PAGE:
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Ali Williams is quitting test rugby, ending an 11-year stint in the All Blacks.
Williams announced his retirement via social media this morning, tweeting: "It's that time."
He then provided a link to Telly, a site labelled the web's TV, where he posted a short video, confirming he was standing down from the international game.
"Guys, I just want to let you know first that I'm retiring from international rugby," he said.
"I'm hanging up the black jersey. It's been an amazing 10 years but it's time to call it quits.
"But I'm not hanging up the boots yet."
Williams played his first test in 2002 against England and went on to earn 77 caps and played in three World Cups including winning the tournament in 2011.
The big lock has been plagued by injuries, with two Achilles operations biting into his test career.
The 32-year-old has been in rejuvenated form this year for the Blues where the captaincy has brought out the best in him.
He was named in the All Blacks wider training squad that was in a three-day camp in Mt Maunganui earlier this week.
But Williams has clearly seen the writing on the wall – that his experience alone will not be enough to hold off the young brigade as the next crucial steps in planning the defence of the World Cup in 2015 are put in place.
The All Blacks now have three outstanding young locks in Sam Whitelock, Luke Romano and Brodie Retallick who have quickly garnered enough test experience to bring confidence in the second row stocks moving forward.
Crusaders lock Dominic Bird is seen as the next cab off the rank.
All Blacks coach Steve Hansen has said this was likely to be a transitional year where tough decisions would be required around some ageing stars.
Williams is the first of those to put his hand up.
Williams was a consistent performer for the All Blacks where he brought athleticism to go with the usual roles of the tight-five department.
His best season for the All Blacks was in 2008 when he shrugged off the World Cup disaster of the previous year to play 15 tests and be the iron man of the pack.
But injuries hit him after that and he didn't reappear in the black jersey again until 2011, when he forced his way back in for the winning World Cup effort.
Knee problems surfaced last year that saw him play the opening two tests against Ireland but then sit out the Rugby Championship.
He retained the faith of the selectors by gaining a place on the end-of-year tour but was clearly in a secondary role.
Williams must now decide whether he will stay on at his beloved Blues or take his game offshore where his good form and improved fitness over this year will still give him some appeal to the rich foreign clubs.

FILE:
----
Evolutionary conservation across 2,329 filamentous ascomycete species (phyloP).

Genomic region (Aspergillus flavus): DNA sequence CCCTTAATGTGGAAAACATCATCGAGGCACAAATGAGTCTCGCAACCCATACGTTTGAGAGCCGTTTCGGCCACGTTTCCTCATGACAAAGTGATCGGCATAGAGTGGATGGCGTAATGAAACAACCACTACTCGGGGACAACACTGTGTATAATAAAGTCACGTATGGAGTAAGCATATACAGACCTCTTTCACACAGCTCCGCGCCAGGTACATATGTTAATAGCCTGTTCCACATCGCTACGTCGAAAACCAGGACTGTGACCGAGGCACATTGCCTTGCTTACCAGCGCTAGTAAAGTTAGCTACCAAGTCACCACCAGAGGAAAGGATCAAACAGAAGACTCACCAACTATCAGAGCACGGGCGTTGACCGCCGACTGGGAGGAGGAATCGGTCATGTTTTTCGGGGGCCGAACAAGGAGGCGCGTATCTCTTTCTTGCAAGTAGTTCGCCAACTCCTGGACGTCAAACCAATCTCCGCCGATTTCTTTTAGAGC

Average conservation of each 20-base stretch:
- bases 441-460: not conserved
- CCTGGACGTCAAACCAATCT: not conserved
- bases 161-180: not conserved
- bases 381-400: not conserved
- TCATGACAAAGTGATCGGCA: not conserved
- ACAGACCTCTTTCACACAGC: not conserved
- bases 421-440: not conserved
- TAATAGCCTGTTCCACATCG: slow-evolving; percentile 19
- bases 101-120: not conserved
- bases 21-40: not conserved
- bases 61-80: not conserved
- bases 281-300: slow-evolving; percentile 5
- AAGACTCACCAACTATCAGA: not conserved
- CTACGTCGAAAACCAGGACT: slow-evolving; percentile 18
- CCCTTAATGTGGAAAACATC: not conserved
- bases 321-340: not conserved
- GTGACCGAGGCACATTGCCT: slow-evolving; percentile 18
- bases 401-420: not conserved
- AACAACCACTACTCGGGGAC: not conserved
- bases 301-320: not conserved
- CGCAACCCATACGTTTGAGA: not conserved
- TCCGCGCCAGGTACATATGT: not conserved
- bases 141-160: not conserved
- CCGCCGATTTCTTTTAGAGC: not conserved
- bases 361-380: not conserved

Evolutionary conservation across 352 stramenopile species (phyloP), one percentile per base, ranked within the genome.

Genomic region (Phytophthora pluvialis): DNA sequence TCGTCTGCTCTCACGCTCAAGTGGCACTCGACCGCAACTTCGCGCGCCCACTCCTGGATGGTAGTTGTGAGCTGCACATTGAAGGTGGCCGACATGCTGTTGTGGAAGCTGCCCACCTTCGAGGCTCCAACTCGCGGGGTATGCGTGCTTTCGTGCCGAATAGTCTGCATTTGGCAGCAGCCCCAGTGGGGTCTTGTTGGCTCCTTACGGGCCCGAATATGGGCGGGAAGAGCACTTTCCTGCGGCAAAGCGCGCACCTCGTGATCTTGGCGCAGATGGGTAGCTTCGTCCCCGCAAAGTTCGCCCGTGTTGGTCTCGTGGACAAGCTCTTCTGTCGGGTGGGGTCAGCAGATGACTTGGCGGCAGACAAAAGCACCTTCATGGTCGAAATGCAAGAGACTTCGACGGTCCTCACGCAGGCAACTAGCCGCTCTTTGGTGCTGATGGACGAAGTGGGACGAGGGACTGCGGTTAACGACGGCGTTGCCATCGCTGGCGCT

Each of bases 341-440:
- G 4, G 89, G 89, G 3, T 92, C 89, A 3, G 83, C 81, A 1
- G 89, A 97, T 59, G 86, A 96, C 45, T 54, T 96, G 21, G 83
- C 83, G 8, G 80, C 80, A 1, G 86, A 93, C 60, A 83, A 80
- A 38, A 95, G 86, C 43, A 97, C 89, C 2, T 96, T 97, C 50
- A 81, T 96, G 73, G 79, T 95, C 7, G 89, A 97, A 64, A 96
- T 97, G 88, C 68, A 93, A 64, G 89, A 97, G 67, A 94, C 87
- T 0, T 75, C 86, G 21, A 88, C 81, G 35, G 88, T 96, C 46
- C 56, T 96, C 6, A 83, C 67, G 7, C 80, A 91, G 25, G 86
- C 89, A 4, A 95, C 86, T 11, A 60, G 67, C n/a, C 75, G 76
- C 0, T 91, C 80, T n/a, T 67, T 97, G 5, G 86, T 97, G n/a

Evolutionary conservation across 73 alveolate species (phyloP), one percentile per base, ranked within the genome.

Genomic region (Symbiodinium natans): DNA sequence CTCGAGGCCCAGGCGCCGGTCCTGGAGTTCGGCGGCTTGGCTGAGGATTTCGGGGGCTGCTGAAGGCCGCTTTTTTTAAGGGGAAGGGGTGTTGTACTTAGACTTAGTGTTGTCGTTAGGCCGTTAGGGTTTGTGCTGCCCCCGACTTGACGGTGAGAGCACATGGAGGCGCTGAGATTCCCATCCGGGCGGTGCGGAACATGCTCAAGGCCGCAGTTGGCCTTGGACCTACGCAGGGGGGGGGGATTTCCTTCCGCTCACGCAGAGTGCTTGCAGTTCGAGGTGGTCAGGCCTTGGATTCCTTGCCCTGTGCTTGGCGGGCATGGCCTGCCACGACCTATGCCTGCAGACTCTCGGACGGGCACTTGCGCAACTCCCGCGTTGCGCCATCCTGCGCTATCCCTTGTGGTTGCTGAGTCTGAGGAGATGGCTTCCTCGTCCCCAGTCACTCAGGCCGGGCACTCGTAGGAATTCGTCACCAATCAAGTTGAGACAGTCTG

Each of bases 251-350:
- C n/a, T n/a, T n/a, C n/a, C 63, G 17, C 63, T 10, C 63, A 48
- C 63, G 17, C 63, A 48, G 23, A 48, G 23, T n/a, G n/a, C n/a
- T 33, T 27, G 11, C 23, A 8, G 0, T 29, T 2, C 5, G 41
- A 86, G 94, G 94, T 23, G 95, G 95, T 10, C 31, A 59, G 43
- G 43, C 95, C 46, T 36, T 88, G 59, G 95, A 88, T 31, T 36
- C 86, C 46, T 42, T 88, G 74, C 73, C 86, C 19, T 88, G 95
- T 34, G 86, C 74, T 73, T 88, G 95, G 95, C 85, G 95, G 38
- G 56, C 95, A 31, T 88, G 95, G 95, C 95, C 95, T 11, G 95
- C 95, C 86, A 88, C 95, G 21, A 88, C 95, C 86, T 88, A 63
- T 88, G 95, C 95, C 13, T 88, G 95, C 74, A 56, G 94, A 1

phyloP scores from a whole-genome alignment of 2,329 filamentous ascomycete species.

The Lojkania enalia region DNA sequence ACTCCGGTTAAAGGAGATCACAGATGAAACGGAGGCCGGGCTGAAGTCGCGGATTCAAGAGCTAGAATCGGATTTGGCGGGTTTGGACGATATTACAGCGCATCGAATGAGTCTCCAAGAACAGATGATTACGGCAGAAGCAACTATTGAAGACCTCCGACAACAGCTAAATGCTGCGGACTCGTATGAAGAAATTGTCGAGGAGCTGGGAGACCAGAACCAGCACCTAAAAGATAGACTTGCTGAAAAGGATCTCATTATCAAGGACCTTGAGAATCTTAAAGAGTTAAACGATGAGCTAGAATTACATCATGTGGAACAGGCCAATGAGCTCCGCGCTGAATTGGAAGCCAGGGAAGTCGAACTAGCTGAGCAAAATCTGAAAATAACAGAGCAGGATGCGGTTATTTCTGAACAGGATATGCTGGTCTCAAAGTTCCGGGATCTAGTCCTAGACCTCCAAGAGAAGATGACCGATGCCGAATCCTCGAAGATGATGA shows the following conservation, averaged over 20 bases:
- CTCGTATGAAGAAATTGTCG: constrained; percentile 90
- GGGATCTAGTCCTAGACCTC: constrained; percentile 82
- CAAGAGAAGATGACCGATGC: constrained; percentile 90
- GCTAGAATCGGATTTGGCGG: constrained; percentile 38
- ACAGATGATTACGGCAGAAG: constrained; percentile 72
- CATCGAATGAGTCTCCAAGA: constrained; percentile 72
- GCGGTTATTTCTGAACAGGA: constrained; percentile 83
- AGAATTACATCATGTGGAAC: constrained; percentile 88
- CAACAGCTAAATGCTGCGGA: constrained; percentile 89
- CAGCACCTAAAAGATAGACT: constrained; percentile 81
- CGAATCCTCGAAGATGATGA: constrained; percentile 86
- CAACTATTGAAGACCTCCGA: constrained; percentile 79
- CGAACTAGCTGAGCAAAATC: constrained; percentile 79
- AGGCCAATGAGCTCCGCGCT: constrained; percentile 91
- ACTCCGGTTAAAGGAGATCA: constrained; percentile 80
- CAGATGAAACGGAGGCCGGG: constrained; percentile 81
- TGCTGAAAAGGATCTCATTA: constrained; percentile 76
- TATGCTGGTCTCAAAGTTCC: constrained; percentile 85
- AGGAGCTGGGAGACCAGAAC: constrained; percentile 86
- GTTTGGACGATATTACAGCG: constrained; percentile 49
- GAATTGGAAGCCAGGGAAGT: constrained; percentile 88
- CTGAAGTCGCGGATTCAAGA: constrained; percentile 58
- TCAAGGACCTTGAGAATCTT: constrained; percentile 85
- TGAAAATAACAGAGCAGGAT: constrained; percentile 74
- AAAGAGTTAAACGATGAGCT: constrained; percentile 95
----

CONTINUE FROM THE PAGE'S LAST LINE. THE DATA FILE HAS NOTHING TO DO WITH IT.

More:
The accolades came thick and fast for Williams as his decision was made public.
Hansen congratulated Williams on his career in the All Blacks and said he respected Williams’ decision to go out on his own terms.
“By retiring he is doing what’s best for the All Blacks and showing a tremendous amount of integrity by putting the team ahead of himself. He knew he may have been selected for the All Blacks again this year, but he also knows that it is better for the team to have a younger player in the position,” Hansen said.
“Ali has been a fantastic All Black. He is a player who has always worn his heart on his sleeve, he is a real character who loved being an All Black and wearing the jersey proudly and representing his country, and that’s what we love about him.
“He would have played a lot more games for the team if injuries hadn’t robbed him of the opportunity. But it took a lot of courage to come back to top–flight rugby and that is a measure of the man and shows just how much he loves the game.”
Blues coach Sir John Kirwan said: “I’m incredibly proud of Ali; it must have been a very difficult decision for him to make. A lot of players at his stage in their career are looking to go overseas, but he really wants to commit to the Blues and stay here and help this young side grow and achieve their goals, which is fantastic.
"He’s been a great All Black and I’m looking forward to him being fully committed and focussed on the Blues and enjoying himself.”
New Zealand Rugby chief executive Steve Tew added: “Ali has been one of the great servants of New Zealand rugby and, on behalf of New Zealand Rugby, we congratulate him on his All Blacks career. He still has a lot to offer the game here, is obviously making an outstanding contribution to the Blues and wants to continue doing that which is great for New Zealand rugby.”
- Fairfax Media
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